9/7/2012
Irving/TX
Marisol
Bradley/Nimitz
I think states should deal with the Miller v. Alabama in a different way. Some people think that if a juveniles have committed a crime, then he or she, should pay the consequences. This is reasonable, but sentencing someone to life WITHOUT parole can be dangerous. It can be dangerous because in past there have been cases where the law was wrong. Besides, every case should be treated individually because not all cases will be the same, and there is always an exception to things. I am in no way saying that states should go easy on juveniles that have murdered. I am just saying that when looking in to this option, all other possibilities should be looked in to as well. Using this “no chance to parole” sentence can be considered as cruel and unusual punishment because it isn't fair. If states are trying to make justice, then it should be FAIR justice. But, this: this isn't fair. If it were up to me, I would try to make justice by looking in to every case separately, and then decide whether or not the person should be sentenced to life without parole.

9/7/2012
Sidney, MT
Lane
Mr. Faulhber
I think states should look at cases individually. I think that if states look into the cases personally that there could be some cases where that a mandatory life imprisonment with no parole could be unjust. A juvenile who outright murders a person in cold blood could be the right candidate for life in prison, but what if a juvenile was mentally unstable, or was defending somebody. I'm not saying that there shouldn't be a life imprisonment for juveniles, but i think that they should not be ignored and thrown into jail without a negotiation of the consequences.

9/7/2012
Benson/AZ
Noah
Sorensen/Benson High School
2,500 is a large number when it comes to human lives, especially the live of juveniles. To have a child sentenced to life in prison, automatically, and without hope for parole, is cruel and unusual punishment. To live almost your entire life in prison from childhood to death, without the knowledge of all that is in the world, the inability to educate yourself, or to use what little education you have, is a brutal treatment of an individual who is incapable of the ability to exercise the judgment of an adult. Children should never be sentenced in the same manner as an adult who has committed the same crime.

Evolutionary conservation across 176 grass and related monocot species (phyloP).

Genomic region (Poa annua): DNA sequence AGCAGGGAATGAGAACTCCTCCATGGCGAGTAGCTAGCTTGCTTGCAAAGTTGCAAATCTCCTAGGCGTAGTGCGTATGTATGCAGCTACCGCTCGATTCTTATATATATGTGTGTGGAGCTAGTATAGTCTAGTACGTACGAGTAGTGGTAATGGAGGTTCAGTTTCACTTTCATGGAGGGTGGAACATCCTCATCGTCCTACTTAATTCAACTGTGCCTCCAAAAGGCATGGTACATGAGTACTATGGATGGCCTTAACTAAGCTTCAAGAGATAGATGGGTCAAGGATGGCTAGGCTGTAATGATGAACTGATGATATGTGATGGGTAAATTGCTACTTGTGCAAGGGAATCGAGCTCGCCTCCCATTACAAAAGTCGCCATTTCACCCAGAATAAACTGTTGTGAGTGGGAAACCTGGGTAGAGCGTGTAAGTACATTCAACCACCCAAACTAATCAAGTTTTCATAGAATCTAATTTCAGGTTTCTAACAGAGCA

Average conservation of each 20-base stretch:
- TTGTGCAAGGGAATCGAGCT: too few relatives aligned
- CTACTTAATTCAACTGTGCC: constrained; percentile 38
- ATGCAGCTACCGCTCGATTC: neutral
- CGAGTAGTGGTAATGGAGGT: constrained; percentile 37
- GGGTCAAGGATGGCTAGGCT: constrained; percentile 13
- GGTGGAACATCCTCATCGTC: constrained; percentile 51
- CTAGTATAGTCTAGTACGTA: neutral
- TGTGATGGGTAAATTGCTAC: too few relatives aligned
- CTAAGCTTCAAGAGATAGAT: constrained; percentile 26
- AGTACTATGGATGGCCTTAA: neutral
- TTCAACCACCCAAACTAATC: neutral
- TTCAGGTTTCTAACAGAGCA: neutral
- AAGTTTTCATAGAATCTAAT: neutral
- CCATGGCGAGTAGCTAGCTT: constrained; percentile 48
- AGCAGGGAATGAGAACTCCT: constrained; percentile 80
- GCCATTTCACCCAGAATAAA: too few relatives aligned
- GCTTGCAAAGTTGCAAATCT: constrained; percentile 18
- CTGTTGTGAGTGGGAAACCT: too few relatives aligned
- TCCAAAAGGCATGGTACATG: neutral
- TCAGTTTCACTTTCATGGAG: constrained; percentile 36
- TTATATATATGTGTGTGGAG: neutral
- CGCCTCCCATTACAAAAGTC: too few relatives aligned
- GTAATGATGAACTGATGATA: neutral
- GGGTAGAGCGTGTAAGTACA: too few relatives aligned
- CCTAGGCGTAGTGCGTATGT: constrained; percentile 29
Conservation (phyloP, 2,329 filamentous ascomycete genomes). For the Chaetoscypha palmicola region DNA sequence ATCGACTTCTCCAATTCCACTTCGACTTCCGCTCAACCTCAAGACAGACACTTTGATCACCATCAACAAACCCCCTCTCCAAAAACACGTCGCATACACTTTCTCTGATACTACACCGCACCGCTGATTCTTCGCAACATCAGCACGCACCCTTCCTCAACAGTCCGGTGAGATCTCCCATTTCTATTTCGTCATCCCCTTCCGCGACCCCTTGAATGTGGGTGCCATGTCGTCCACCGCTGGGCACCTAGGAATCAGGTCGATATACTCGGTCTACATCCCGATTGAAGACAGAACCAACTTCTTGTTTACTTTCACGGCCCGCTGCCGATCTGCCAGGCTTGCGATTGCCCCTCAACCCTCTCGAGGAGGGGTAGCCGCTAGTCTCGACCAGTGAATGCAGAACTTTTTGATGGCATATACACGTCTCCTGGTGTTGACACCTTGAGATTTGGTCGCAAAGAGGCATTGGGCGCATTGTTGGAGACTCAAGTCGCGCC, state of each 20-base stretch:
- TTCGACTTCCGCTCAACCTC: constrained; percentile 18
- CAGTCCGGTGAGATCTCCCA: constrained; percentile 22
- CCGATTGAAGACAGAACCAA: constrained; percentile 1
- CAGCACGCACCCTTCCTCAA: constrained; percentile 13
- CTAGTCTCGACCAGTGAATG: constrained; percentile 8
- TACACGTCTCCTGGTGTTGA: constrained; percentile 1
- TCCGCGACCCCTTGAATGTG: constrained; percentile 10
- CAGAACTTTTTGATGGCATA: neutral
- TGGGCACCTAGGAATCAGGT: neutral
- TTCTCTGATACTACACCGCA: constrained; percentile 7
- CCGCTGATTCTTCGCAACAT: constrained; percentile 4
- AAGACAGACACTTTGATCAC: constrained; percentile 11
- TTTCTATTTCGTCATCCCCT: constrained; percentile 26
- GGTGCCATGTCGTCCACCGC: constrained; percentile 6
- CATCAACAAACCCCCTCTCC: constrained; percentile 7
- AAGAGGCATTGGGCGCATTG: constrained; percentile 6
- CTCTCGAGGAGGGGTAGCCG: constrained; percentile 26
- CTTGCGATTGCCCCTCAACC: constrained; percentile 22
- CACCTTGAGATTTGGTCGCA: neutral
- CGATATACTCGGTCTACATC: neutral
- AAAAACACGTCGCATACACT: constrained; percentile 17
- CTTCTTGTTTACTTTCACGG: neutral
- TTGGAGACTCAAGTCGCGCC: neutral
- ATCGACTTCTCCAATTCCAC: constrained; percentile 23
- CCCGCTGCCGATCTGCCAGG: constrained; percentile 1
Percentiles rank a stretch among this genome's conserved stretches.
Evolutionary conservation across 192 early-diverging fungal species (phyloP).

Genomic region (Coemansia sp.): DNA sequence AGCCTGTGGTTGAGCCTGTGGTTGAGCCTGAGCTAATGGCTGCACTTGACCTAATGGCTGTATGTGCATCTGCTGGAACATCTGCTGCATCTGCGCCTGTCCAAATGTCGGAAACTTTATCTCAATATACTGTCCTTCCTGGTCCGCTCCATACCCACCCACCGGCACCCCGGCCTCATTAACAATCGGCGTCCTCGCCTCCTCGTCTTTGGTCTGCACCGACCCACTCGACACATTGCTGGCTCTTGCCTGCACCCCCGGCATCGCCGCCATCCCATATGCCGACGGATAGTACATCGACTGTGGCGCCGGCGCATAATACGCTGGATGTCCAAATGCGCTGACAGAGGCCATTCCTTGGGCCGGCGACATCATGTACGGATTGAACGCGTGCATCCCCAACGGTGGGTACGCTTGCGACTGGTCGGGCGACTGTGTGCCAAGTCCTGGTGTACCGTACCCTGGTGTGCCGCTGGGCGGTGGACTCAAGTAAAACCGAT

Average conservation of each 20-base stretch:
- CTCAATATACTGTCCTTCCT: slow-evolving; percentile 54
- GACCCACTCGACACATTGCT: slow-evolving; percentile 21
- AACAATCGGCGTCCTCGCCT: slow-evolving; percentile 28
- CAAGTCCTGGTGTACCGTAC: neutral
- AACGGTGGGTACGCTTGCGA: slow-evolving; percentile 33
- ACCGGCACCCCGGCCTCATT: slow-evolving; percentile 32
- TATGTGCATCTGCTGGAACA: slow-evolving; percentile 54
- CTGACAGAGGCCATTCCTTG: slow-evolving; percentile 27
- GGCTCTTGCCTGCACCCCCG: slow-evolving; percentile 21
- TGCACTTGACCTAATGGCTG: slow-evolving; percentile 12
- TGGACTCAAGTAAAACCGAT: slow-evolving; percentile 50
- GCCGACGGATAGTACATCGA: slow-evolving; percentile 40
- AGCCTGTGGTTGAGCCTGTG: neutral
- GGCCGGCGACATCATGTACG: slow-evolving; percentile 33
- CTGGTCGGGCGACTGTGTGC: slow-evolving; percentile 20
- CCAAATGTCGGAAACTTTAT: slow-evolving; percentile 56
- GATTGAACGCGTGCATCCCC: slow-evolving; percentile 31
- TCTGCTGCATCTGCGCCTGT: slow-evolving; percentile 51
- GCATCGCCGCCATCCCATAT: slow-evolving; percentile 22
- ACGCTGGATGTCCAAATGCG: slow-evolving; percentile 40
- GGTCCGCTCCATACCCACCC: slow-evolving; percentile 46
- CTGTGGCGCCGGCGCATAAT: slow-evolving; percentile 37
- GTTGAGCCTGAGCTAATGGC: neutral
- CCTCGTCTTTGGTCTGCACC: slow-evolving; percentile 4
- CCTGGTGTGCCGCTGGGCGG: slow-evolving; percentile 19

9/7/2012
Benson, Arizona l
Katie W.
Mr.Sorensen/Benson High School.
I can see the fact that juveniles are responsible for their own actions, yet you have to look at the other side, they are still children. They may commit a crime and be sentenced to prision, but why a life sentence? Most men that are sentenced to life without parole is because they did something desperately horribly wrond to land there, and, they are already adults maybe in their mid thirties. I think that CHILDREN who have commited a crime should be allowed to go to prison with parole. If they have done something that bad to land themselves in prison then they could stay there for at least a three year max and if good behavior or "learning their lesson" they should be allowed a parole break. Soon the jails will over-flow if we do nothing but keep sticking CHILDREN in prison, eventually the prison cemetaries will fill up and it will be over run. They can only break, give up on and kill so many people with out realizing the way is to at least try to see if it works. Worse case, send 'em back to prison and send them to the pits of hell by a mans hand.

9/7/2012
benson/az
Luis L.
mr. sorensen/benson high school
i think that poeple should be put in jail. if its worst i think they should put them in jail for the rest of their life.

9/7/2012
Benson Arizona
Miriam E.
Mr.Sorensen
My opinion is that they are just children they shouldnt be taken to death penalty we are all humans and make mistakes we sometimes make wrong decisions which is too late for regretings I agree to give them a lesson by getting in jail but not extreme as to sentence them with death penalty.

9/7/2012
bemson high school
dakota
mr sorensen
ybe tthey shouid given them a second chance

9/7/2012
Benson AZ
Rondey R.
Mr Sorensen/ Benson High School
i Think that people should not do bad things in this country because this country is made for people to live in not for bad people

9/7/2012
benson/AZ
mattbeel
sorensen/benson
i think that if they did something bad enough to get the death penatle then they need becauce we dont need those kind of people hear on earth

9/7/2012
Benson/Arizona
Jonalyn
Mr. Sorensen/Benson High School
i think that the states should be allowed to give out the death sentence without putting them on parole first because there just children and i think thats a little extreame for them to put the death penaltiy on children i think they should have the right to parole first before the death sentence

9/7/2012
Benson, AZ
Dylan Bernal #5
Mr. Sorenson Benson High School